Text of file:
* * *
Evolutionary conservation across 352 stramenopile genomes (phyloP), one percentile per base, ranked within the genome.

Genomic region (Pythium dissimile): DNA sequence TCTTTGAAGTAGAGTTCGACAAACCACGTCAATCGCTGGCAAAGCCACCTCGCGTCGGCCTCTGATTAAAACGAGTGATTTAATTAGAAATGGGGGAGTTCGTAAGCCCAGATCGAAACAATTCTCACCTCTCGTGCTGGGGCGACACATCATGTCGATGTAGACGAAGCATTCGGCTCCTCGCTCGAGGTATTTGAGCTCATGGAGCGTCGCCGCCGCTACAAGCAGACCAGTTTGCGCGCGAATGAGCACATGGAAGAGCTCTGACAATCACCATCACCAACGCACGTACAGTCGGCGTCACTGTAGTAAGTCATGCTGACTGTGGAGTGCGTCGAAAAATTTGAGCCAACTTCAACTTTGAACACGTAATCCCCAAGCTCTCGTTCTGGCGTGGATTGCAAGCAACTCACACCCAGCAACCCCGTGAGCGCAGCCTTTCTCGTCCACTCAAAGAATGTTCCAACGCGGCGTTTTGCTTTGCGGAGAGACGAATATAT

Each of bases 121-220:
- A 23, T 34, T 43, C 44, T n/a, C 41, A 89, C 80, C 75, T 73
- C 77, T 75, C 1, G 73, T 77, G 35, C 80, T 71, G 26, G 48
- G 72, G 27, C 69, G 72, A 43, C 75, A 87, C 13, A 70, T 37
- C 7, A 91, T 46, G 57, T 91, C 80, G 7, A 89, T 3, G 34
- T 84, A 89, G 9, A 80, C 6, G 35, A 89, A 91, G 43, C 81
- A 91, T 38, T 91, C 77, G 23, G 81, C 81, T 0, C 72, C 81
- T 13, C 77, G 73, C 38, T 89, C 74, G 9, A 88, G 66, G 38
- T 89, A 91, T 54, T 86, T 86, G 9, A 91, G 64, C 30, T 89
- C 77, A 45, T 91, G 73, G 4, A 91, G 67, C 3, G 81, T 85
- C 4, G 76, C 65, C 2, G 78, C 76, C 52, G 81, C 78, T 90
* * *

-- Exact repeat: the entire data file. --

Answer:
Evolutionary conservation across 352 stramenopile genomes (phyloP), one percentile per base, ranked within the genome.

Genomic region (Pythium dissimile): DNA sequence TCTTTGAAGTAGAGTTCGACAAACCACGTCAATCGCTGGCAAAGCCACCTCGCGTCGGCCTCTGATTAAAACGAGTGATTTAATTAGAAATGGGGGAGTTCGTAAGCCCAGATCGAAACAATTCTCACCTCTCGTGCTGGGGCGACACATCATGTCGATGTAGACGAAGCATTCGGCTCCTCGCTCGAGGTATTTGAGCTCATGGAGCGTCGCCGCCGCTACAAGCAGACCAGTTTGCGCGCGAATGAGCACATGGAAGAGCTCTGACAATCACCATCACCAACGCACGTACAGTCGGCGTCACTGTAGTAAGTCATGCTGACTGTGGAGTGCGTCGAAAAATTTGAGCCAACTTCAACTTTGAACACGTAATCCCCAAGCTCTCGTTCTGGCGTGGATTGCAAGCAACTCACACCCAGCAACCCCGTGAGCGCAGCCTTTCTCGTCCACTCAAAGAATGTTCCAACGCGGCGTTTTGCTTTGCGGAGAGACGAATATAT

Each of bases 121-220:
- A 23, T 34, T 43, C 44, T n/a, C 41, A 89, C 80, C 75, T 73
- C 77, T 75, C 1, G 73, T 77, G 35, C 80, T 71, G 26, G 48
- G 72, G 27, C 69, G 72, A 43, C 75, A 87, C 13, A 70, T 37
- C 7, A 91, T 46, G 57, T 91, C 80, G 7, A 89, T 3, G 34
- T 84, A 89, G 9, A 80, C 6, G 35, A 89, A 91, G 43, C 81
- A 91, T 38, T 91, C 77, G 23, G 81, C 81, T 0, C 72, C 81
- T 13, C 77, G 73, C 38, T 89, C 74, G 9, A 88, G 66, G 38
- T 89, A 91, T 54, T 86, T 86, G 9, A 91, G 64, C 30, T 89
- C 77, A 45, T 91, G 73, G 4, A 91, G 67, C 3, G 81, T 85
- C 4, G 76, C 65, C 2, G 78, C 76, C 52, G 81, C 78, T 90